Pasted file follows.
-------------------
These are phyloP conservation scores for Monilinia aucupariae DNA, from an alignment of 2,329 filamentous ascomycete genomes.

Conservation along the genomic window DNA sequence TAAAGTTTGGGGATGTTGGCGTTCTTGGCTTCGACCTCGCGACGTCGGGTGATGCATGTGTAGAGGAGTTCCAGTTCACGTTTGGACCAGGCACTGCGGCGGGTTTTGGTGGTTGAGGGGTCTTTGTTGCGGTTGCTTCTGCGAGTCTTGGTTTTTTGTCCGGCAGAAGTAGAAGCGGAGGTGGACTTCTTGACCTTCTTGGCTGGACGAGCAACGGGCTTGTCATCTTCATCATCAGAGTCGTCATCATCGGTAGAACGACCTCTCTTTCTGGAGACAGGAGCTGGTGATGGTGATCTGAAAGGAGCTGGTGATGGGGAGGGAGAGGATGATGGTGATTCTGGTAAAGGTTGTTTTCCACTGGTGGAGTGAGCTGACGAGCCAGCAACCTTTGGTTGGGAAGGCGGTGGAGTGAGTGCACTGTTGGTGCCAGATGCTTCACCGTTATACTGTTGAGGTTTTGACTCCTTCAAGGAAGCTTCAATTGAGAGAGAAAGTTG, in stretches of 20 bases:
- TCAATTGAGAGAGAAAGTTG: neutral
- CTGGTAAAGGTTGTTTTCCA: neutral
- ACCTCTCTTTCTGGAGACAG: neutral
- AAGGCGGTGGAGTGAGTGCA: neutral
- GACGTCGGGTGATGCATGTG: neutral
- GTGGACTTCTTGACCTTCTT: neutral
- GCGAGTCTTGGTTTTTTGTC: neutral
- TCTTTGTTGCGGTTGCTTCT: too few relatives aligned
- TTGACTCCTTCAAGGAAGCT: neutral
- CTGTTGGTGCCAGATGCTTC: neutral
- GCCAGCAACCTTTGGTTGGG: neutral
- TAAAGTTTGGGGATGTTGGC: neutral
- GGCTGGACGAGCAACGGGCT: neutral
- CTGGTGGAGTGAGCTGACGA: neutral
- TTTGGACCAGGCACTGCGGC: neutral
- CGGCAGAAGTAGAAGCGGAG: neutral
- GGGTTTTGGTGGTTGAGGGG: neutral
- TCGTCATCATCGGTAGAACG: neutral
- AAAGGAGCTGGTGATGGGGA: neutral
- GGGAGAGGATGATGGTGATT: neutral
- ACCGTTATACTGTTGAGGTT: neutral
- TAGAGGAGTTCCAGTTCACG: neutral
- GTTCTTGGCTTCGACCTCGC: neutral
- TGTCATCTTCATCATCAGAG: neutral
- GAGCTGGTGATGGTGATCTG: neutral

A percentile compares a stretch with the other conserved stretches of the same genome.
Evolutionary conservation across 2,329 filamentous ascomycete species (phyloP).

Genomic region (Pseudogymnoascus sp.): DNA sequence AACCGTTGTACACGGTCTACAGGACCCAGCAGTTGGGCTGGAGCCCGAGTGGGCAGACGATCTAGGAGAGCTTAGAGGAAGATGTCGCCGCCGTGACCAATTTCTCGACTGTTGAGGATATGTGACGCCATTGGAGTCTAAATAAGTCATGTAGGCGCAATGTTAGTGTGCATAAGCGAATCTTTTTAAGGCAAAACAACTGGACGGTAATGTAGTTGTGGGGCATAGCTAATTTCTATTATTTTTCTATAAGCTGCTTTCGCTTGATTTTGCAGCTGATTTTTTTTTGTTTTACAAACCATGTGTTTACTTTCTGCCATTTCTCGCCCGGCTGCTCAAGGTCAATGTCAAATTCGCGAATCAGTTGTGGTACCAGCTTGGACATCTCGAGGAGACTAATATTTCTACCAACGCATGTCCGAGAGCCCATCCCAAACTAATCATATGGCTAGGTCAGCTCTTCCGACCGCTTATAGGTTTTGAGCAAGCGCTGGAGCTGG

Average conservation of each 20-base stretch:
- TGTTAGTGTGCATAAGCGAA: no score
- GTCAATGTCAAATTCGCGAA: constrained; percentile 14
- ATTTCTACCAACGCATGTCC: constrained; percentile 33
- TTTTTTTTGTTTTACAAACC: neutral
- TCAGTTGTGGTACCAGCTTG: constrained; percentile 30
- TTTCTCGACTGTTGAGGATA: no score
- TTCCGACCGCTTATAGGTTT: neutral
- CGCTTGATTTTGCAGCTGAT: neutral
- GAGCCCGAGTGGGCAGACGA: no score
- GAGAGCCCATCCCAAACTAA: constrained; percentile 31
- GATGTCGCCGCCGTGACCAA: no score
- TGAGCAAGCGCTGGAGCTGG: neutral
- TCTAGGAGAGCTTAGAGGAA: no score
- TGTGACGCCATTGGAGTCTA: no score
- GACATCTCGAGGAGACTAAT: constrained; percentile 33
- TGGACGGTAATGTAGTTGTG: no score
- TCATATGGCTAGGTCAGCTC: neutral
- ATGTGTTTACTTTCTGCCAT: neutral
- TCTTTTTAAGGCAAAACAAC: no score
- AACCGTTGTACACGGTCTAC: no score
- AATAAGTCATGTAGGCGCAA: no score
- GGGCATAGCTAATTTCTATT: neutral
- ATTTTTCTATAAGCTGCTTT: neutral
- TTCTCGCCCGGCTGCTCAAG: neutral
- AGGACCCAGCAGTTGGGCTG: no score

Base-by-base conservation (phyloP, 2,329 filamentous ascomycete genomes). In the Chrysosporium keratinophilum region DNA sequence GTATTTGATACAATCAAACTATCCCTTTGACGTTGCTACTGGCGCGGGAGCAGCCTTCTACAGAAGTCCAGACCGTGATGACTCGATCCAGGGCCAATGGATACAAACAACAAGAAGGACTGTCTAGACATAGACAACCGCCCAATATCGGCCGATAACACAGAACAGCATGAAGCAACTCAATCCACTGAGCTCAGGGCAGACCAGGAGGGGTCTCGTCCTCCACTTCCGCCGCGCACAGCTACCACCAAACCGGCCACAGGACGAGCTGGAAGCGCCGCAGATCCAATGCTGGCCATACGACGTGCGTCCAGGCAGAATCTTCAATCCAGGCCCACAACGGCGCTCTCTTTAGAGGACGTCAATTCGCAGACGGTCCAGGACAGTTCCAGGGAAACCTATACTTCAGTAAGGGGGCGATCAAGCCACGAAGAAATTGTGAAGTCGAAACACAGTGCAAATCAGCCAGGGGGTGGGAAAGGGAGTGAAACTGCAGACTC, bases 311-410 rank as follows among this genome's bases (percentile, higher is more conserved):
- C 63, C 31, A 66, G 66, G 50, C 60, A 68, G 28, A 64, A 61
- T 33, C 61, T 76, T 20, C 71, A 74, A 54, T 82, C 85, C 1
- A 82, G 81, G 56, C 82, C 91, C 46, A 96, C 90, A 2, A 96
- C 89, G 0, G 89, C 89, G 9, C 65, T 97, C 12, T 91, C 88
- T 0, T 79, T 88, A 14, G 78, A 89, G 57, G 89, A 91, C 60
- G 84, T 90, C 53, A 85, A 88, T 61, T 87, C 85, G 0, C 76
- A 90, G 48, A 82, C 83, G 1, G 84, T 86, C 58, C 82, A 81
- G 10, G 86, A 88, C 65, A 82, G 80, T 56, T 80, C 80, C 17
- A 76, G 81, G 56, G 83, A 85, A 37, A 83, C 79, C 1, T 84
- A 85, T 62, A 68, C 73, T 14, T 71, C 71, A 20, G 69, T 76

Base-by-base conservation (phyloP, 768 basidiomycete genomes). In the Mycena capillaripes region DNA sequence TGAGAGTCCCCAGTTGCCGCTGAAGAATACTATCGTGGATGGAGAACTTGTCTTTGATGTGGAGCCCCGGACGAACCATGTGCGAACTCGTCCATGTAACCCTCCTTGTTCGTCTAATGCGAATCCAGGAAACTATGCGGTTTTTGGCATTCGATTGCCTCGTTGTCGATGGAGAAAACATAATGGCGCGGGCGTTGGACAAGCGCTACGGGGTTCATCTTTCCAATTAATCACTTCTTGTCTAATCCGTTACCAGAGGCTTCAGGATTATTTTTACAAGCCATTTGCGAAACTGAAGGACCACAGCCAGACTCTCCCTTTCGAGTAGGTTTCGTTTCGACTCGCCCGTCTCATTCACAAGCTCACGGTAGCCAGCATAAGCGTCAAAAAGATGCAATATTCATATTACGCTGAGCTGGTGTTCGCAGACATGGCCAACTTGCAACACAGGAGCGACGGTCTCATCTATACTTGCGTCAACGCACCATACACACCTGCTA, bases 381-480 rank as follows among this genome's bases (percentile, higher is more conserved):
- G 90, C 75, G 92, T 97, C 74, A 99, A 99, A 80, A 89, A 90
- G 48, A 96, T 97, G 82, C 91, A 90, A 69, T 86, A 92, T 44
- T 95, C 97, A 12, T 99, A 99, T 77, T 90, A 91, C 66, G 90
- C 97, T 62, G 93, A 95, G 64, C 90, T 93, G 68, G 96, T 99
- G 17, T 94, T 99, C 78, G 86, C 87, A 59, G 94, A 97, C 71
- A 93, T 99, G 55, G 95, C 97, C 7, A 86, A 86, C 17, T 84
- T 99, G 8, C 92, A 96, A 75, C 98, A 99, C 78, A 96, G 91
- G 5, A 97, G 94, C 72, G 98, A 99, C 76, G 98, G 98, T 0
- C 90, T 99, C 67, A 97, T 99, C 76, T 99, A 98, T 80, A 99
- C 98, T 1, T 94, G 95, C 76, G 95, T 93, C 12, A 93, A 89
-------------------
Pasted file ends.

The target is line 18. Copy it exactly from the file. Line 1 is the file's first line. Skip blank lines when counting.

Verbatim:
- CGGCAGAAGTAGAAGCGGAG: neutral